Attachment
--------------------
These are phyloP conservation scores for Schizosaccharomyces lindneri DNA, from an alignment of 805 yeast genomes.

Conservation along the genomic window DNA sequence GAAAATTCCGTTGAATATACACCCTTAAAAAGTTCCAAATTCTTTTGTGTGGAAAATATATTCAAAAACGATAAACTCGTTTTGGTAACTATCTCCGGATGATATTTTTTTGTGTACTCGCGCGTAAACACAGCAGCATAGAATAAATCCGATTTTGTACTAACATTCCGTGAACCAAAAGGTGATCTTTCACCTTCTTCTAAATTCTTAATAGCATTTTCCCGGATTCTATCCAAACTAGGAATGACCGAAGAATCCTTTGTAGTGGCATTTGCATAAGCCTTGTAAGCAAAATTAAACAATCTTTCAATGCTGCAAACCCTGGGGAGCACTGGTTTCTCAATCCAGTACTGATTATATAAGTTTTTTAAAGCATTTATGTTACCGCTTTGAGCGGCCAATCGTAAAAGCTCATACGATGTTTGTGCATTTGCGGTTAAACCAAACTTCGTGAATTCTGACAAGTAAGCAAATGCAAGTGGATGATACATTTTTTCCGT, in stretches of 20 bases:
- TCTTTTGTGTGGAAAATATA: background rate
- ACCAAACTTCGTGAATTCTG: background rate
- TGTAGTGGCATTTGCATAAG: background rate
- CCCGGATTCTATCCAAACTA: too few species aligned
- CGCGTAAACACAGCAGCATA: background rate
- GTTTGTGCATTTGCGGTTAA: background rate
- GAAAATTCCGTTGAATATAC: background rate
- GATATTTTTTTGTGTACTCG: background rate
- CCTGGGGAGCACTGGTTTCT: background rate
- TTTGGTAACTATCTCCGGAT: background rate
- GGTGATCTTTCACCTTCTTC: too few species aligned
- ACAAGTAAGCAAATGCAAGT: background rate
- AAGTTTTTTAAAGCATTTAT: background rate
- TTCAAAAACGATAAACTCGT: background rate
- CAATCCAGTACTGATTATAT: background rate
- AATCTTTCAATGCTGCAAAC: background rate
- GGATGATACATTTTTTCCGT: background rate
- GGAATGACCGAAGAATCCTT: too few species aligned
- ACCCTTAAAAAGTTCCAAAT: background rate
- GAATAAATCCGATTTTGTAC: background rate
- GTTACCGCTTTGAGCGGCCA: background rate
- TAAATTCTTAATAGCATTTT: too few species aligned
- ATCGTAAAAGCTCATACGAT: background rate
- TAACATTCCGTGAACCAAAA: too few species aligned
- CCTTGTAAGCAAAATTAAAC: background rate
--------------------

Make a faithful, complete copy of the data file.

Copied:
These are phyloP conservation scores for Schizosaccharomyces lindneri DNA, from an alignment of 805 yeast genomes.

Conservation along the genomic window DNA sequence GAAAATTCCGTTGAATATACACCCTTAAAAAGTTCCAAATTCTTTTGTGTGGAAAATATATTCAAAAACGATAAACTCGTTTTGGTAACTATCTCCGGATGATATTTTTTTGTGTACTCGCGCGTAAACACAGCAGCATAGAATAAATCCGATTTTGTACTAACATTCCGTGAACCAAAAGGTGATCTTTCACCTTCTTCTAAATTCTTAATAGCATTTTCCCGGATTCTATCCAAACTAGGAATGACCGAAGAATCCTTTGTAGTGGCATTTGCATAAGCCTTGTAAGCAAAATTAAACAATCTTTCAATGCTGCAAACCCTGGGGAGCACTGGTTTCTCAATCCAGTACTGATTATATAAGTTTTTTAAAGCATTTATGTTACCGCTTTGAGCGGCCAATCGTAAAAGCTCATACGATGTTTGTGCATTTGCGGTTAAACCAAACTTCGTGAATTCTGACAAGTAAGCAAATGCAAGTGGATGATACATTTTTTCCGT, in stretches of 20 bases:
- TCTTTTGTGTGGAAAATATA: background rate
- ACCAAACTTCGTGAATTCTG: background rate
- TGTAGTGGCATTTGCATAAG: background rate
- CCCGGATTCTATCCAAACTA: too few species aligned
- CGCGTAAACACAGCAGCATA: background rate
- GTTTGTGCATTTGCGGTTAA: background rate
- GAAAATTCCGTTGAATATAC: background rate
- GATATTTTTTTGTGTACTCG: background rate
- CCTGGGGAGCACTGGTTTCT: background rate
- TTTGGTAACTATCTCCGGAT: background rate
- GGTGATCTTTCACCTTCTTC: too few species aligned
- ACAAGTAAGCAAATGCAAGT: background rate
- AAGTTTTTTAAAGCATTTAT: background rate
- TTCAAAAACGATAAACTCGT: background rate
- CAATCCAGTACTGATTATAT: background rate
- AATCTTTCAATGCTGCAAAC: background rate
- GGATGATACATTTTTTCCGT: background rate
- GGAATGACCGAAGAATCCTT: too few species aligned
- ACCCTTAAAAAGTTCCAAAT: background rate
- GAATAAATCCGATTTTGTAC: background rate
- GTTACCGCTTTGAGCGGCCA: background rate
- TAAATTCTTAATAGCATTTT: too few species aligned
- ATCGTAAAAGCTCATACGAT: background rate
- TAACATTCCGTGAACCAAAA: too few species aligned
- CCTTGTAAGCAAAATTAAAC: background rate